Wolfram syndrome ... (Wolfram syndrome) - Genes CISD2 and WFS1

Wolfram syndrome is a disorder that affects many body systems. The distinctive features of the syndrome are high concentrations of blood sugar due to diabetes mellitus and progressive loss of vision due to optic atrophy. Often, people with Wolfram syndrome are also of a dysfunction of the pituitary gland that causes diabetes insipidus, sensorineural hearing loss, urinary tract problems, hypogonadism, or neurological or psychiatric disorders.

Normally, diabetes mellitus is the first symptom of the syndrome, which is usually diagnosed around age 6. Almost all people with Wolfram syndrome who develop diabetes require insulin replacement therapy. Often the next symptom to appear is optic atrophy, usually around 11 years. The first signs of atrophy include optical loss of peripheral vision and color. Eventually, vision problems worsen, and people with optic atrophy become blind at age 8 to start the first signs. In diabetes insipidus, pituitary gland does not function normally. This anomaly disrupts the release of the hormone vasopressin, which helps control water balance and urine production in the body. Approximately 70% of people with Wolfram syndrome has diabetes insipidus. Dysfunction of the pituitary gland may also cause hypogonadism in men. Lack of testosterone produced with hypogonadism affects growth and sexual development. About 65% of people with Wolfram syndrome has sensorineural hearing loss, which can vary in severity from deafness at birth to mild hearing loss from adolescence, worsening over time. Furthermore, 60 to 90% of people with Wolfram syndrome has the problem of the urinary tract including the ureter obstruction, high capacity atonal bladder sphincter dyssynergia and bladder incontinence is included.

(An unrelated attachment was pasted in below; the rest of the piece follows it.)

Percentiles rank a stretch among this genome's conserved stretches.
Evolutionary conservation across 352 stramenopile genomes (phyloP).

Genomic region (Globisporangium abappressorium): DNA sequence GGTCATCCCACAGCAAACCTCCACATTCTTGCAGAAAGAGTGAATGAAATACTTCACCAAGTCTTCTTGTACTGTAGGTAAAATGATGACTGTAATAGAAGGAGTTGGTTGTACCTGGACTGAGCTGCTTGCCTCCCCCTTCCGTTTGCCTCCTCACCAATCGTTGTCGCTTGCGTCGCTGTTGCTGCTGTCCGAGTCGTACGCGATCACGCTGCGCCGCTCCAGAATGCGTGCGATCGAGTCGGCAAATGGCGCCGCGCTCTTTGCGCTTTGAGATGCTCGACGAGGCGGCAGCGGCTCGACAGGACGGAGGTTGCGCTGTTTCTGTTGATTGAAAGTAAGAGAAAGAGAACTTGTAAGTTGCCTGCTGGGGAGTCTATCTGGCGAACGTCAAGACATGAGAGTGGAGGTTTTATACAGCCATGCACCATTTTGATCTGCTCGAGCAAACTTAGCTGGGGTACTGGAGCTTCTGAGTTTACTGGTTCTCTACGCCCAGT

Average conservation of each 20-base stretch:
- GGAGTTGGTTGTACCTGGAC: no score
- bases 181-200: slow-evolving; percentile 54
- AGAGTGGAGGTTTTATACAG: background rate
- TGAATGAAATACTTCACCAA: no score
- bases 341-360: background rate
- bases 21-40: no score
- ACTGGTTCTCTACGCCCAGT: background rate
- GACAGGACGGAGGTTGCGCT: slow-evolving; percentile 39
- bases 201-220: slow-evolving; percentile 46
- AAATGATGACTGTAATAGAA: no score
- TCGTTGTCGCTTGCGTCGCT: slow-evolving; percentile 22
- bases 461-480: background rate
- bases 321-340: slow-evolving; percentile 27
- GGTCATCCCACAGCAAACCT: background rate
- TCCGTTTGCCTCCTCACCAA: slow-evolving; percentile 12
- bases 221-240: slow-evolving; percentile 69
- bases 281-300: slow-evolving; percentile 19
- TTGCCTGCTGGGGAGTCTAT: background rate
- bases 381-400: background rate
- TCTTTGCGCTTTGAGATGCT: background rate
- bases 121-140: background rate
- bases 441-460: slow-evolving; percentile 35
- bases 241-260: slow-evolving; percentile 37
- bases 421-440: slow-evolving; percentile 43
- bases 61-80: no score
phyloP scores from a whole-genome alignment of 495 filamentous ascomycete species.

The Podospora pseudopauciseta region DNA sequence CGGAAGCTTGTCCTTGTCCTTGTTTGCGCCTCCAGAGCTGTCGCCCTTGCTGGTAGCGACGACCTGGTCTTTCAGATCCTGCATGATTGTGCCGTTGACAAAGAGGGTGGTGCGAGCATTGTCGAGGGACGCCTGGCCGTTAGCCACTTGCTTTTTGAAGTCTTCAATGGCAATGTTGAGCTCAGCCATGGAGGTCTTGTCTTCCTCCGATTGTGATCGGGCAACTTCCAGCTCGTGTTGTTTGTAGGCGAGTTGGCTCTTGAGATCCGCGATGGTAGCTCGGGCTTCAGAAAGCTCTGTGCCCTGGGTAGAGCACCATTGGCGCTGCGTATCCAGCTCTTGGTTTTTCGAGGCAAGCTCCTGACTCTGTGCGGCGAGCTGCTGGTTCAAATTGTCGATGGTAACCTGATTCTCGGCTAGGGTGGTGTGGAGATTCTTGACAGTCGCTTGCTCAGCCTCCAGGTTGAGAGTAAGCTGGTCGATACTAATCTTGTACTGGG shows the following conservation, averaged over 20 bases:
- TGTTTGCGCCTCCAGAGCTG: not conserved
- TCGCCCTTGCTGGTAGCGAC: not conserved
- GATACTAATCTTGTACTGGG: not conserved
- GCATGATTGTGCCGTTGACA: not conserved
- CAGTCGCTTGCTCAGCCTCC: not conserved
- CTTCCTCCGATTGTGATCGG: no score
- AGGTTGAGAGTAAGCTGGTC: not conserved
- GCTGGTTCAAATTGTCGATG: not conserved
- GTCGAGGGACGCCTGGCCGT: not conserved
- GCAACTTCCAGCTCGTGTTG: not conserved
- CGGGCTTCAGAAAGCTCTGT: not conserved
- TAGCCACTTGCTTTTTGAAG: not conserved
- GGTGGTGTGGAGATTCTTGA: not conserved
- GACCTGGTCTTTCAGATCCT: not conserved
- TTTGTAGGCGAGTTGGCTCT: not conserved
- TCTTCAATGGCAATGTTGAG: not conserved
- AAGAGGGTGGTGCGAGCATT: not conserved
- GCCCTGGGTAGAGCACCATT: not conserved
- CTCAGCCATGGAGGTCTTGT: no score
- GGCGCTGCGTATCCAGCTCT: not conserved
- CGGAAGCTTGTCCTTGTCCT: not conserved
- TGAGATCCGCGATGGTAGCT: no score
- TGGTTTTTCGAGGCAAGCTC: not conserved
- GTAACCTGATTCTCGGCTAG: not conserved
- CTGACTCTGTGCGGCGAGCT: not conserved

About 60% of people with Wolfram syndrome develop a neurological or psychiatric disorder, most commonly including balance and coordination problems usually start in early adulthood. Other neurological problems manifesting people with Wolfram syndrome include irregular breathing due to central apnea, loss of sense of smell, loss of gag reflex, myoclonus, seizures, peripheral neuropathy and intellectual impairment. Psychiatric disorders associated with the syndrome often include psychosis, major depressive episodes, and an impulsive and aggressive behavior.

There are two types of Wolfram syndrome, which differ in their genetic cause. In addition to the usual features of Wolfram syndrome, individuals with type 2 Wolfram syndrome develop gastric or intestinal ulcers and bleeding after an injury. The bleeding tendency, combined with ulcers, usually leads to abnormal bleeding in the gastrointestinal system. People with type 2 Wolfram syndrome do not develop diabetes insipidus.